The Rise of Andromeda
Size: A3+ (13"x19") shipped ready to hang in your choice of a classic glass frame or a hanging magnetic frame. If you have the right size frame of your own, worry not, you can order the print itself at a $15 discount.
The photo: Andromeda (M31) is our closest galactic neighbor. Located merely 2.5 million light years from Earth, it is the most distant celestial body visible at night with a naked eye. As a matter of fact, from our perspective it technically gets brighter with every night. Andromeda is approaching our very own Milky Way galaxy at an astonishing speed of 110 km/s. The collision between the two galaxies is quite certain, but even at this speed it is still predicted to take place only in about 4.5 billion years. This capture of the night sky is filled with detail and its print truly shines and charms the viewer due to the glossy silver finish, and the finest texture of the Hahnemühle Photo Rag Metallic paper. It puts things into perspective: from the landscape of the lakes and the mountains to the presence of our neighboring stars and galaxies, everything is subject to change. We may not always see or notice this change, and unfortunately, we are quite certainly not going to see what the night sky will look like a few billion years from now, but in galactic terms, our fate of meeting Andromeda is right around the horizon.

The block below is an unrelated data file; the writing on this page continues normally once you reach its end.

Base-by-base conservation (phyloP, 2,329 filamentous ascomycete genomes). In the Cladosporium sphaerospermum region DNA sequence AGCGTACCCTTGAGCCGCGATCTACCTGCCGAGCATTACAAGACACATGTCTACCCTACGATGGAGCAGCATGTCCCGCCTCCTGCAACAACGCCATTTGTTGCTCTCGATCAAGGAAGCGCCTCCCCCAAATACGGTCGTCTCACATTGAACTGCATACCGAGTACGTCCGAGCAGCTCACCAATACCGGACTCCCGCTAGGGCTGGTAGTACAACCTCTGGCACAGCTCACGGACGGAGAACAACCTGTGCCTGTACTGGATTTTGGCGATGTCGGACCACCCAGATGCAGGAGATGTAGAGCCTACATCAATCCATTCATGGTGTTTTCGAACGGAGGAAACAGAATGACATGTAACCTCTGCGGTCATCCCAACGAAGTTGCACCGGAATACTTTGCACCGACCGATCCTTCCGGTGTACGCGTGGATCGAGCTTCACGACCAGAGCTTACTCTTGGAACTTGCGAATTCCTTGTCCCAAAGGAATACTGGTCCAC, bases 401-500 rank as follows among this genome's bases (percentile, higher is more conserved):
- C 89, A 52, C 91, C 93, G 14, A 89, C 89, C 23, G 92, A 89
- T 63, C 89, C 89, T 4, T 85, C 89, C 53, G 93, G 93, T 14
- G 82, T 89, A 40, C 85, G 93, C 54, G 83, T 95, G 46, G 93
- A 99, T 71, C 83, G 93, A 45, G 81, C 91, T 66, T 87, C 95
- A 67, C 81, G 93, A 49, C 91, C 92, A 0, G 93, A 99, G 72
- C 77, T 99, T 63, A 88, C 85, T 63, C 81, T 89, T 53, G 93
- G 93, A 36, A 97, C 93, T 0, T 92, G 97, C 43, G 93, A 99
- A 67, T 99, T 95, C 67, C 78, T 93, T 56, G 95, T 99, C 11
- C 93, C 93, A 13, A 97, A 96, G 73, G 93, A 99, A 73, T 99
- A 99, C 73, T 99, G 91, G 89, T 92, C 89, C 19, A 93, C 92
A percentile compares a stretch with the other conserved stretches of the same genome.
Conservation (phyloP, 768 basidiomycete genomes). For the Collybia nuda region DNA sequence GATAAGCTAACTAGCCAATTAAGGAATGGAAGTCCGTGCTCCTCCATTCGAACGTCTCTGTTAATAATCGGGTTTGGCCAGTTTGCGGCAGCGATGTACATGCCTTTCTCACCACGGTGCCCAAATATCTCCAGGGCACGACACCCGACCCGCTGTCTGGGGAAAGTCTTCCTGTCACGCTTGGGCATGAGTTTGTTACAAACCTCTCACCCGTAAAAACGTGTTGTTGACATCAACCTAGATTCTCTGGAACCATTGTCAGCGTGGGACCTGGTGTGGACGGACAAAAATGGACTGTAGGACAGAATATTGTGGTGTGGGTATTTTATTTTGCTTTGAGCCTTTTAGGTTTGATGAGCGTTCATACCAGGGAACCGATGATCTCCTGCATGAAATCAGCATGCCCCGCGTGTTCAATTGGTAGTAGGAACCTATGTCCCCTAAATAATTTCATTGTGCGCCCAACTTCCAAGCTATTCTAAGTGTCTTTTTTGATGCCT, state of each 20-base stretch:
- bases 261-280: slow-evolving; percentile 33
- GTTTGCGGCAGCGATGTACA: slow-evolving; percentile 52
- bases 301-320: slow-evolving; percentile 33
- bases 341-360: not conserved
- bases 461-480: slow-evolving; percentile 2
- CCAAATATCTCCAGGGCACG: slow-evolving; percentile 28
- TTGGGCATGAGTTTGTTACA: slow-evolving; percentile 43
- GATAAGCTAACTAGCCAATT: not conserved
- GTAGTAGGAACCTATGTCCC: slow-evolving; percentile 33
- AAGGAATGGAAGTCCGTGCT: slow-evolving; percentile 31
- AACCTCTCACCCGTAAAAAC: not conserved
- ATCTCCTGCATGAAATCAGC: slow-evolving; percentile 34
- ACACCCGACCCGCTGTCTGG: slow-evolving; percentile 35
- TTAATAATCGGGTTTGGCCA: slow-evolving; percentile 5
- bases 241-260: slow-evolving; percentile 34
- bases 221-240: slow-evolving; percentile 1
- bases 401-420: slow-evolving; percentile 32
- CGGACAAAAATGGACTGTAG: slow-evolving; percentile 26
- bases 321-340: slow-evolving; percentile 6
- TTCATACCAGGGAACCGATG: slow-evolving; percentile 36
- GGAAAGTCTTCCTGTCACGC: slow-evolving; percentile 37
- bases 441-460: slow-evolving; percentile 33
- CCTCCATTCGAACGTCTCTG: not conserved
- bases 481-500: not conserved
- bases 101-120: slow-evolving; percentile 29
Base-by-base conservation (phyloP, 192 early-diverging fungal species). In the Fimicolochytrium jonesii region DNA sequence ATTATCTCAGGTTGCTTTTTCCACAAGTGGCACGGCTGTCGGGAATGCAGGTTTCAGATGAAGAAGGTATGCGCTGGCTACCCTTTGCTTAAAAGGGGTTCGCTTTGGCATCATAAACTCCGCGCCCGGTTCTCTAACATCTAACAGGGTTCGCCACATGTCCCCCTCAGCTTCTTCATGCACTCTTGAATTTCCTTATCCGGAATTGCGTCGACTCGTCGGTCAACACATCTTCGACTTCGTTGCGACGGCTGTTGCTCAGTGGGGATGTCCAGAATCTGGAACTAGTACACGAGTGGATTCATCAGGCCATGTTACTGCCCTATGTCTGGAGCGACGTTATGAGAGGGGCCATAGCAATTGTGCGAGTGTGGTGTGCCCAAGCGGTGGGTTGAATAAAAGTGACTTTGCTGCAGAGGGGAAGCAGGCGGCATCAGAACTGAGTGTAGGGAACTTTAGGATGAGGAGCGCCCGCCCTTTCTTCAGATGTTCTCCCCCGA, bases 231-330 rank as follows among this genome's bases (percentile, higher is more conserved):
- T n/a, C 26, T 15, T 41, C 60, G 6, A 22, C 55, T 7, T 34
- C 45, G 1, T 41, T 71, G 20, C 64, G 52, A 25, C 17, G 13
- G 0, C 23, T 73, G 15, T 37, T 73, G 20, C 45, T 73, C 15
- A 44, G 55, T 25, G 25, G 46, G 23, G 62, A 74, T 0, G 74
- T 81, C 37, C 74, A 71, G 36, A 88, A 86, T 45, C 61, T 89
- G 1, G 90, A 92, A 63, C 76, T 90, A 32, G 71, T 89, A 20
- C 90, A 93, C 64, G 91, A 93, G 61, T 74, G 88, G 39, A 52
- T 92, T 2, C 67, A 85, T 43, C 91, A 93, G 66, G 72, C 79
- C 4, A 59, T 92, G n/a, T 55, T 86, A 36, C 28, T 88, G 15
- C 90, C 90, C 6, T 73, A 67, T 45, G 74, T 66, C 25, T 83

Location: 50°41'51.3"N 115°08'04.7"W
Behind the scenes: Night photography is a fairly long process. A lot of time is spent taking test shots and reviewing them to set up the right scene, playing around with camera settings, and every now and then bumping the tripod and having to reset everything up again. Through all of this tedious work, Robin was extremely patient, having tea to stay warm and comfort her from occasionally getting spooked by the tiniest sounds from the surrounding darkness. It is incredible how much tea one can have when thinking about our place in the universe.